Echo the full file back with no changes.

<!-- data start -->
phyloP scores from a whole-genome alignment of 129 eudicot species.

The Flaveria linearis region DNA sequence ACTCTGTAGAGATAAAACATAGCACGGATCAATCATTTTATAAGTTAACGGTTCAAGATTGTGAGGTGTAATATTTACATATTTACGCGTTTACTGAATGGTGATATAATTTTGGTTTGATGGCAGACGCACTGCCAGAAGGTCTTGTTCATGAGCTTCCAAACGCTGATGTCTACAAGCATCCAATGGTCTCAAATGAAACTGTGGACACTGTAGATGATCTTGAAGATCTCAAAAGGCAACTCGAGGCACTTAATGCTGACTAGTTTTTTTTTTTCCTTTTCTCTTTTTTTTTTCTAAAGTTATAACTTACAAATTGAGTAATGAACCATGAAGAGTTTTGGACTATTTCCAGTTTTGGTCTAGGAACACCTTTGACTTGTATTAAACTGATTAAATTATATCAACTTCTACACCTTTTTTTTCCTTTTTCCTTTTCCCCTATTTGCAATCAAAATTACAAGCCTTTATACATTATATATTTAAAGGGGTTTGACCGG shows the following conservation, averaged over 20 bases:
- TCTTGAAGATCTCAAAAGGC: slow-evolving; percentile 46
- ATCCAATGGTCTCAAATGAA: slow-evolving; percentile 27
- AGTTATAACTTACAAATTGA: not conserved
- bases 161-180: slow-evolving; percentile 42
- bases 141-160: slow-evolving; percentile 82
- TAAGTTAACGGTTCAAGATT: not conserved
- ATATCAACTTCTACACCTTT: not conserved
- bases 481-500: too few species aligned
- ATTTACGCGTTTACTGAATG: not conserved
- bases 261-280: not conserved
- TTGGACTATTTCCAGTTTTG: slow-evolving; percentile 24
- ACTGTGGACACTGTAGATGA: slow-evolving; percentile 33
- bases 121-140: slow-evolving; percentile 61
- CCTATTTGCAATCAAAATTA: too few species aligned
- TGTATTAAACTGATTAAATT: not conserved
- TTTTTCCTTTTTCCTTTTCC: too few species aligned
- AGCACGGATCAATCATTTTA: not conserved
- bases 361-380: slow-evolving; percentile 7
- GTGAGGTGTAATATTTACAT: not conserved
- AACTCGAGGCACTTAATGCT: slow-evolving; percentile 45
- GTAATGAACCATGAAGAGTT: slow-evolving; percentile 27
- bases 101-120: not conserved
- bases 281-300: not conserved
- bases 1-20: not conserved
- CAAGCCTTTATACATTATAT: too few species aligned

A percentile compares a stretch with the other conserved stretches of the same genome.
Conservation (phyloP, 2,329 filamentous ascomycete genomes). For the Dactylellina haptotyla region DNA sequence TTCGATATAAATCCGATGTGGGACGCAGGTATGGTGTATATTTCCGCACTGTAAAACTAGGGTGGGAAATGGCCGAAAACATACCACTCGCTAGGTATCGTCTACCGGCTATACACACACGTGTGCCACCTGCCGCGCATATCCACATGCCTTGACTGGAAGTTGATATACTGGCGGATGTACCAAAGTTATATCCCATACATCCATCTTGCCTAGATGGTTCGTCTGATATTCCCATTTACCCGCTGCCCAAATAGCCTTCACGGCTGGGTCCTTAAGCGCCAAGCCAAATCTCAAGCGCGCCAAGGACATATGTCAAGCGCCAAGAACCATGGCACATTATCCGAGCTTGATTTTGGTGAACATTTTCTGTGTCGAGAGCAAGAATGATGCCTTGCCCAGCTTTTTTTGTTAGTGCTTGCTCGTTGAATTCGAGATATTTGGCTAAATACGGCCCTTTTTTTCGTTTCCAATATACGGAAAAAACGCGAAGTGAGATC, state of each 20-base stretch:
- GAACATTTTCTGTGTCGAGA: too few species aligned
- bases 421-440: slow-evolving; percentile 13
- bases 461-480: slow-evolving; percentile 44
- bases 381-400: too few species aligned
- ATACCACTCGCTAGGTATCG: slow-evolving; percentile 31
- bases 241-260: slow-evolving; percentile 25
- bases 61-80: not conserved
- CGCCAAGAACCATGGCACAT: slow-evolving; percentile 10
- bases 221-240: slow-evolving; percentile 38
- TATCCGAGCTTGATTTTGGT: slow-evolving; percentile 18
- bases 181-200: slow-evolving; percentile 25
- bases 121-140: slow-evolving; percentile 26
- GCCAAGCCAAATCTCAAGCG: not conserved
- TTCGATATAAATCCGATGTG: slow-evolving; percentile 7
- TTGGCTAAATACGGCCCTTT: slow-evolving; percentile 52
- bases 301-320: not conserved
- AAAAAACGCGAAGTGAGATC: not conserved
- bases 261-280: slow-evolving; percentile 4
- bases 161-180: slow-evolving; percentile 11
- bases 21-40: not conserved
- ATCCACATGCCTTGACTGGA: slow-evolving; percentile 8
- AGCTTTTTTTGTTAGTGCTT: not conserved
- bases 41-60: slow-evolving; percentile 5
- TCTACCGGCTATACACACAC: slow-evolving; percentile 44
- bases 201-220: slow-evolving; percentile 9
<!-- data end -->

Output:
phyloP scores from a whole-genome alignment of 129 eudicot species.

The Flaveria linearis region DNA sequence ACTCTGTAGAGATAAAACATAGCACGGATCAATCATTTTATAAGTTAACGGTTCAAGATTGTGAGGTGTAATATTTACATATTTACGCGTTTACTGAATGGTGATATAATTTTGGTTTGATGGCAGACGCACTGCCAGAAGGTCTTGTTCATGAGCTTCCAAACGCTGATGTCTACAAGCATCCAATGGTCTCAAATGAAACTGTGGACACTGTAGATGATCTTGAAGATCTCAAAAGGCAACTCGAGGCACTTAATGCTGACTAGTTTTTTTTTTTCCTTTTCTCTTTTTTTTTTCTAAAGTTATAACTTACAAATTGAGTAATGAACCATGAAGAGTTTTGGACTATTTCCAGTTTTGGTCTAGGAACACCTTTGACTTGTATTAAACTGATTAAATTATATCAACTTCTACACCTTTTTTTTCCTTTTTCCTTTTCCCCTATTTGCAATCAAAATTACAAGCCTTTATACATTATATATTTAAAGGGGTTTGACCGG shows the following conservation, averaged over 20 bases:
- TCTTGAAGATCTCAAAAGGC: slow-evolving; percentile 46
- ATCCAATGGTCTCAAATGAA: slow-evolving; percentile 27
- AGTTATAACTTACAAATTGA: not conserved
- bases 161-180: slow-evolving; percentile 42
- bases 141-160: slow-evolving; percentile 82
- TAAGTTAACGGTTCAAGATT: not conserved
- ATATCAACTTCTACACCTTT: not conserved
- bases 481-500: too few species aligned
- ATTTACGCGTTTACTGAATG: not conserved
- bases 261-280: not conserved
- TTGGACTATTTCCAGTTTTG: slow-evolving; percentile 24
- ACTGTGGACACTGTAGATGA: slow-evolving; percentile 33
- bases 121-140: slow-evolving; percentile 61
- CCTATTTGCAATCAAAATTA: too few species aligned
- TGTATTAAACTGATTAAATT: not conserved
- TTTTTCCTTTTTCCTTTTCC: too few species aligned
- AGCACGGATCAATCATTTTA: not conserved
- bases 361-380: slow-evolving; percentile 7
- GTGAGGTGTAATATTTACAT: not conserved
- AACTCGAGGCACTTAATGCT: slow-evolving; percentile 45
- GTAATGAACCATGAAGAGTT: slow-evolving; percentile 27
- bases 101-120: not conserved
- bases 281-300: not conserved
- bases 1-20: not conserved
- CAAGCCTTTATACATTATAT: too few species aligned

A percentile compares a stretch with the other conserved stretches of the same genome.
Conservation (phyloP, 2,329 filamentous ascomycete genomes). For the Dactylellina haptotyla region DNA sequence TTCGATATAAATCCGATGTGGGACGCAGGTATGGTGTATATTTCCGCACTGTAAAACTAGGGTGGGAAATGGCCGAAAACATACCACTCGCTAGGTATCGTCTACCGGCTATACACACACGTGTGCCACCTGCCGCGCATATCCACATGCCTTGACTGGAAGTTGATATACTGGCGGATGTACCAAAGTTATATCCCATACATCCATCTTGCCTAGATGGTTCGTCTGATATTCCCATTTACCCGCTGCCCAAATAGCCTTCACGGCTGGGTCCTTAAGCGCCAAGCCAAATCTCAAGCGCGCCAAGGACATATGTCAAGCGCCAAGAACCATGGCACATTATCCGAGCTTGATTTTGGTGAACATTTTCTGTGTCGAGAGCAAGAATGATGCCTTGCCCAGCTTTTTTTGTTAGTGCTTGCTCGTTGAATTCGAGATATTTGGCTAAATACGGCCCTTTTTTTCGTTTCCAATATACGGAAAAAACGCGAAGTGAGATC, state of each 20-base stretch:
- GAACATTTTCTGTGTCGAGA: too few species aligned
- bases 421-440: slow-evolving; percentile 13
- bases 461-480: slow-evolving; percentile 44
- bases 381-400: too few species aligned
- ATACCACTCGCTAGGTATCG: slow-evolving; percentile 31
- bases 241-260: slow-evolving; percentile 25
- bases 61-80: not conserved
- CGCCAAGAACCATGGCACAT: slow-evolving; percentile 10
- bases 221-240: slow-evolving; percentile 38
- TATCCGAGCTTGATTTTGGT: slow-evolving; percentile 18
- bases 181-200: slow-evolving; percentile 25
- bases 121-140: slow-evolving; percentile 26
- GCCAAGCCAAATCTCAAGCG: not conserved
- TTCGATATAAATCCGATGTG: slow-evolving; percentile 7
- TTGGCTAAATACGGCCCTTT: slow-evolving; percentile 52
- bases 301-320: not conserved
- AAAAAACGCGAAGTGAGATC: not conserved
- bases 261-280: slow-evolving; percentile 4
- bases 161-180: slow-evolving; percentile 11
- bases 21-40: not conserved
- ATCCACATGCCTTGACTGGA: slow-evolving; percentile 8
- AGCTTTTTTTGTTAGTGCTT: not conserved
- bases 41-60: slow-evolving; percentile 5
- TCTACCGGCTATACACACAC: slow-evolving; percentile 44
- bases 201-220: slow-evolving; percentile 9